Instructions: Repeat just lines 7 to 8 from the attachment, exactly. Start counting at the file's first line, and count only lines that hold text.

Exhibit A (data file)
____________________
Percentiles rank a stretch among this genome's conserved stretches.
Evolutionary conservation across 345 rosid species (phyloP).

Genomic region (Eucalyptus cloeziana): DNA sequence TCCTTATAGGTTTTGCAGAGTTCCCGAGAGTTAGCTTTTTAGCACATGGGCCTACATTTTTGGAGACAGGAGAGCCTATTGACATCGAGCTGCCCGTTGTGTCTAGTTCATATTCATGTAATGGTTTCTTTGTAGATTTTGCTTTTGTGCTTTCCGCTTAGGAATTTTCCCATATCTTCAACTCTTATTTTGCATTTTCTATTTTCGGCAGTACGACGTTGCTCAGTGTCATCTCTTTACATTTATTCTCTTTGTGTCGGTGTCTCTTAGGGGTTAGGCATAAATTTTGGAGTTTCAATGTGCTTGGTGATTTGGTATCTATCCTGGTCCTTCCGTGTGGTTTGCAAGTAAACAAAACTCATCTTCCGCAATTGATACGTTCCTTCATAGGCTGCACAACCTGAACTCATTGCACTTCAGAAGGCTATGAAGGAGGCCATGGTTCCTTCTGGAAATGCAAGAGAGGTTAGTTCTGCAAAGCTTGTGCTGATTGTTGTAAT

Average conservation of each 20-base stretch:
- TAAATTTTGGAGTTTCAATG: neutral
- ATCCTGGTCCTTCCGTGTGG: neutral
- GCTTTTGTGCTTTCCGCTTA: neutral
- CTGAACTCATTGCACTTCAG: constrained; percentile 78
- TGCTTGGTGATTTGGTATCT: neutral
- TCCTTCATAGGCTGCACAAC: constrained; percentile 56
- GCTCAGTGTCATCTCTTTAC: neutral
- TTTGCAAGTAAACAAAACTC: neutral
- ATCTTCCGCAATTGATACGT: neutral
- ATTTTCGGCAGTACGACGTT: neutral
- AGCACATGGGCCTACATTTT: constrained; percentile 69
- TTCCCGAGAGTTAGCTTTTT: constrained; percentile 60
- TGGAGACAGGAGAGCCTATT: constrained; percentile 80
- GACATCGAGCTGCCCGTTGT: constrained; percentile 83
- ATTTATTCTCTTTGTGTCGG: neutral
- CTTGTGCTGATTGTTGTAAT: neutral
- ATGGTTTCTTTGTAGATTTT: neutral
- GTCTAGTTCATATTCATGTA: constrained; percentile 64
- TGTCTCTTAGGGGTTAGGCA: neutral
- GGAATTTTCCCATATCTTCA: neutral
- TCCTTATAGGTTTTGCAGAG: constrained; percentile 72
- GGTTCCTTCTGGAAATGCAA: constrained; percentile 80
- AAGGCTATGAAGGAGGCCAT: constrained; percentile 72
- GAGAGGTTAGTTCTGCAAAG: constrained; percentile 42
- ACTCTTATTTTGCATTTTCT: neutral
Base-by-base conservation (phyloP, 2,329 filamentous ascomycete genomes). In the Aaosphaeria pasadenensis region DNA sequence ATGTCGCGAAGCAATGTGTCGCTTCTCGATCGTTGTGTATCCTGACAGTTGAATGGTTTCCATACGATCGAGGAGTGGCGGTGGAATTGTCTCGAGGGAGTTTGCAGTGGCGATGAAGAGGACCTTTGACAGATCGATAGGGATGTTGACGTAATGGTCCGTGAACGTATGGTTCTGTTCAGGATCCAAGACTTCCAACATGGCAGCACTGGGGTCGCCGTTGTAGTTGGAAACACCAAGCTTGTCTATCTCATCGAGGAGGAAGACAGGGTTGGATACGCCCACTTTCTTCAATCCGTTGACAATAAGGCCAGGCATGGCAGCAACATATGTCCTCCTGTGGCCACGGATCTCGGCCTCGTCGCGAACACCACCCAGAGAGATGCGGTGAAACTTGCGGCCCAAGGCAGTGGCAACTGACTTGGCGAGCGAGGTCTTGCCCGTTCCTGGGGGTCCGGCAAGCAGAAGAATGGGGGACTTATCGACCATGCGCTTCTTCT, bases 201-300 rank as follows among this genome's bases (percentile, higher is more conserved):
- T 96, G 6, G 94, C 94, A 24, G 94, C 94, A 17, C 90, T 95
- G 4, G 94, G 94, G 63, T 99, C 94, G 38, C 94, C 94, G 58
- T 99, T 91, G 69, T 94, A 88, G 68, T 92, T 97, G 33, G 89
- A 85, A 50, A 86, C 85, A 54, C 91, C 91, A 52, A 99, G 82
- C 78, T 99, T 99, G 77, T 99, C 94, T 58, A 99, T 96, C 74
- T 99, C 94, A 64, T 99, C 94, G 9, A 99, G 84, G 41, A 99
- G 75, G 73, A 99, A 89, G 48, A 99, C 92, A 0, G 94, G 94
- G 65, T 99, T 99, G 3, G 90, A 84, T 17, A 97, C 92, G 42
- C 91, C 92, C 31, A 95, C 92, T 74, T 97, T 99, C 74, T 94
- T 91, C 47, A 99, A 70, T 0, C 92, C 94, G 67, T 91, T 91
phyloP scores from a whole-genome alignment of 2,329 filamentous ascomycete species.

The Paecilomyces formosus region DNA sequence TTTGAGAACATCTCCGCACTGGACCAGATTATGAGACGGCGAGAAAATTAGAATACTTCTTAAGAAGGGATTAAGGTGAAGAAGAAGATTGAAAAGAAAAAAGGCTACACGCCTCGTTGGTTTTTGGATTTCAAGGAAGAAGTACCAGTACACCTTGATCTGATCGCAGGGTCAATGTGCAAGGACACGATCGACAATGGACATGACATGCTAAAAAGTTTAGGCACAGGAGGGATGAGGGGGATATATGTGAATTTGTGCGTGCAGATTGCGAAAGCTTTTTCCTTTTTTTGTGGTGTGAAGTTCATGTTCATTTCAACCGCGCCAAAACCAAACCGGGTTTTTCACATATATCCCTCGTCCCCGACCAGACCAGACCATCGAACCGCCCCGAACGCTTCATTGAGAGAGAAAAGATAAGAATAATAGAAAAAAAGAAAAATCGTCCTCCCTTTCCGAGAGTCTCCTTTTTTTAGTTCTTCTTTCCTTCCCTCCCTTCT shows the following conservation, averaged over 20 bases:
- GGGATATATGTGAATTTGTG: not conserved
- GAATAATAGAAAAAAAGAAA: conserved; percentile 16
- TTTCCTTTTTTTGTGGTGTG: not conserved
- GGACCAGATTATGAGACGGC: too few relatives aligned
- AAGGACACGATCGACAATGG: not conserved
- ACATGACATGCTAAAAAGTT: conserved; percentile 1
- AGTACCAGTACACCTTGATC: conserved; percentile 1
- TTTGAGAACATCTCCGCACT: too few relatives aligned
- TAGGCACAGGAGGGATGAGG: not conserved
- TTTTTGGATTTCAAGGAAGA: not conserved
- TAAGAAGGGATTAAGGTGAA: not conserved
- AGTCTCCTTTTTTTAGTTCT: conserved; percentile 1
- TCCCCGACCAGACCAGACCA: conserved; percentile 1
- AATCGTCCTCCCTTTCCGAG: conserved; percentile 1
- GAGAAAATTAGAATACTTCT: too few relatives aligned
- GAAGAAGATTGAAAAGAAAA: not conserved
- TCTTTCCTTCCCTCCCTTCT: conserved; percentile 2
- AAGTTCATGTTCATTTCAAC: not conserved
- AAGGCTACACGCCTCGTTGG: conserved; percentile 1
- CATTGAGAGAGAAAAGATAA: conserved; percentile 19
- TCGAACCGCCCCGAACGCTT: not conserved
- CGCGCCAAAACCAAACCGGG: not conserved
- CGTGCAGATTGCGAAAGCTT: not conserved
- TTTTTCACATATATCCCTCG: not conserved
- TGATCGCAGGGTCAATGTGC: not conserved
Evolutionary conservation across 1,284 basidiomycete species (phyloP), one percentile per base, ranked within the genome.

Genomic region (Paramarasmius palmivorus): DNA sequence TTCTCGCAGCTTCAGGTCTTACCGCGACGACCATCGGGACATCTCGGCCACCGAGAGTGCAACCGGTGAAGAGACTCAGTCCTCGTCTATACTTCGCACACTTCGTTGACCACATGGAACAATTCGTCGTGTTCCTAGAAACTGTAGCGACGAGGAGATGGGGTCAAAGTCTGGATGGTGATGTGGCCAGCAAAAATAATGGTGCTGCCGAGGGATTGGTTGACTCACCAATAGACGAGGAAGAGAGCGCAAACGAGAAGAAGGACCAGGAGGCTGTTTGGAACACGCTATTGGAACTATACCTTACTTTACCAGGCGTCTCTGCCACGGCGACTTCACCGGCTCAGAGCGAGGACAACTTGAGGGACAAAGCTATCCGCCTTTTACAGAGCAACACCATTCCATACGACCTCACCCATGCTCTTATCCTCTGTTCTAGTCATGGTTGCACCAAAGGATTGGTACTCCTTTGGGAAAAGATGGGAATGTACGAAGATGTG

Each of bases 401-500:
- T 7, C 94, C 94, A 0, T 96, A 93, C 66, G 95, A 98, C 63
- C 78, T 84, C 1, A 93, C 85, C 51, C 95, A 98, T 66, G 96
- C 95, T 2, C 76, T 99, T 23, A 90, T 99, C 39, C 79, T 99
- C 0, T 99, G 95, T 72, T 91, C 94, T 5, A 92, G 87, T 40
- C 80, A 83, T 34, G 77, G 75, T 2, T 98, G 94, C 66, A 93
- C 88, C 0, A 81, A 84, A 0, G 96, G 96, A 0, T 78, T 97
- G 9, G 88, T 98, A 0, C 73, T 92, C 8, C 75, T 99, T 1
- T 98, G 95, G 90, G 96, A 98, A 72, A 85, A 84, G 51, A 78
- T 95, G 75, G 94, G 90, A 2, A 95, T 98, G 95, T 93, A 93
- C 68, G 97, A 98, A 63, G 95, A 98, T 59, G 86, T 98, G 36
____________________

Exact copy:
- GCTTTTGTGCTTTCCGCTTA: neutral
- CTGAACTCATTGCACTTCAG: constrained; percentile 78